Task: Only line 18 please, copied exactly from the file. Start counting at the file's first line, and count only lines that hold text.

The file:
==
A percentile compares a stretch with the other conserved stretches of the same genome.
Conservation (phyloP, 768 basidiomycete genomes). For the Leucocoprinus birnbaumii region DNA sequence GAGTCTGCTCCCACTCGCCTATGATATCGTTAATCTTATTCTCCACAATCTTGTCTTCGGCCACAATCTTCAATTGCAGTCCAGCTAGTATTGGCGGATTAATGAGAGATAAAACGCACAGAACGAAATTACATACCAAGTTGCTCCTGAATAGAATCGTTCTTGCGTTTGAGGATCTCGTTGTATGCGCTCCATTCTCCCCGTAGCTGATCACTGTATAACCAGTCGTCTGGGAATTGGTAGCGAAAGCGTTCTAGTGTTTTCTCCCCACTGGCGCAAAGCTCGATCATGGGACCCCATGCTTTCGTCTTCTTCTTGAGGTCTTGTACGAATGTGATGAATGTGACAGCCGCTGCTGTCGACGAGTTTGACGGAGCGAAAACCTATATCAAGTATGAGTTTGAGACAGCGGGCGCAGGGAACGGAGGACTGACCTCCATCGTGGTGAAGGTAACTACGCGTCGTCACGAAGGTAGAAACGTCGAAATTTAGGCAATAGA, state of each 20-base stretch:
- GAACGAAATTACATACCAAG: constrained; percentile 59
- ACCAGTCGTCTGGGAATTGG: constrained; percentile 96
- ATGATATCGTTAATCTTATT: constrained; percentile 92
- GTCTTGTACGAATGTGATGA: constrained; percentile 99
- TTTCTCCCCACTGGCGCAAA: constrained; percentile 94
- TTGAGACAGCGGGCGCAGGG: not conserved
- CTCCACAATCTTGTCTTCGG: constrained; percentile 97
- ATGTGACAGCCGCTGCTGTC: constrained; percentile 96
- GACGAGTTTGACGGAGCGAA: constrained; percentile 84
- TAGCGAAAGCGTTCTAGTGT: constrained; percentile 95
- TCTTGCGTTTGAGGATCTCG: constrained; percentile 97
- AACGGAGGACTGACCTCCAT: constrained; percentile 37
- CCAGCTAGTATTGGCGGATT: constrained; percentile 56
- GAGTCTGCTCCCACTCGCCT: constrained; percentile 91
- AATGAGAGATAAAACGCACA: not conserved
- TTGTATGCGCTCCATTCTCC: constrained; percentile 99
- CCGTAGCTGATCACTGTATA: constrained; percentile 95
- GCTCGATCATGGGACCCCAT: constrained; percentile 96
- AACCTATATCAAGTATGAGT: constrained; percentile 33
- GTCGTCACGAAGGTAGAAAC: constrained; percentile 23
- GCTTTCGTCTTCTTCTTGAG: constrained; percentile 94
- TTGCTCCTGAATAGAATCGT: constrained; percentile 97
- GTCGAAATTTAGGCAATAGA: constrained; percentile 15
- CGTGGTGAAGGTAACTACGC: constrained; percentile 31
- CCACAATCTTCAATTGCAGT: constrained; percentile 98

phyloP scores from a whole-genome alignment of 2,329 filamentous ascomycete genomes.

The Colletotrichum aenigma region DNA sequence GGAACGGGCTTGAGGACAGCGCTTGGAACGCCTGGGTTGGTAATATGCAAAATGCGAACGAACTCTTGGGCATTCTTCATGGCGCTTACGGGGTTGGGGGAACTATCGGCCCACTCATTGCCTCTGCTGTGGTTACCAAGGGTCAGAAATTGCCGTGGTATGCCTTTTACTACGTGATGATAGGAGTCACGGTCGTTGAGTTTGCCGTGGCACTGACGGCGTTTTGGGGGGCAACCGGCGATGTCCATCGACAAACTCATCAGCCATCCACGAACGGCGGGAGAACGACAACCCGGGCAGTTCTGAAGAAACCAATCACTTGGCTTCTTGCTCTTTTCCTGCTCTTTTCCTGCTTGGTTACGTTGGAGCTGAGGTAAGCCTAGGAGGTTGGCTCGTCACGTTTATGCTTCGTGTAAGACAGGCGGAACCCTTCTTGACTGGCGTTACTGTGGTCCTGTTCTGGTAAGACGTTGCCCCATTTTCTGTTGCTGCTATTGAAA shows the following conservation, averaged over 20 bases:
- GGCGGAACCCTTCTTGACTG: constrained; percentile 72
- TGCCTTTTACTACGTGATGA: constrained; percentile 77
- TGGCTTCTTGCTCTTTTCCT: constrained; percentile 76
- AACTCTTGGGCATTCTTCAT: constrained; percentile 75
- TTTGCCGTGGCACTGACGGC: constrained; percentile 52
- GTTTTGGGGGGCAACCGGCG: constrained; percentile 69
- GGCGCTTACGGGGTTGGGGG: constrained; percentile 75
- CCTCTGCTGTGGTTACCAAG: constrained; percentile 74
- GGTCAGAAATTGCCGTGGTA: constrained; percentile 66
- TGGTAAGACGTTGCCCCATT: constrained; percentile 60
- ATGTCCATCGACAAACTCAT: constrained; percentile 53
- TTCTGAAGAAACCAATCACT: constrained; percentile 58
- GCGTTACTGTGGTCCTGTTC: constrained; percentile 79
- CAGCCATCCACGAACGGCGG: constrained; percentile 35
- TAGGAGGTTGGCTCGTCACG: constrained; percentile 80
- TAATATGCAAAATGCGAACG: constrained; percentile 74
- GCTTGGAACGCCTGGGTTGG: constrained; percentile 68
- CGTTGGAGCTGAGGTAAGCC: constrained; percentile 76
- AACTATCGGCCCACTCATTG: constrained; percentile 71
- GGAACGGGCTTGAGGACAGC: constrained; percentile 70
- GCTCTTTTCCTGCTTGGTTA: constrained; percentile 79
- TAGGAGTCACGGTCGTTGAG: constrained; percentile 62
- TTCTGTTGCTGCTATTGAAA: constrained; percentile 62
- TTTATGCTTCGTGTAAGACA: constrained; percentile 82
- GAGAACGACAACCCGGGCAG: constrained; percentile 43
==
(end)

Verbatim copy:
- TTGTATGCGCTCCATTCTCC: constrained; percentile 99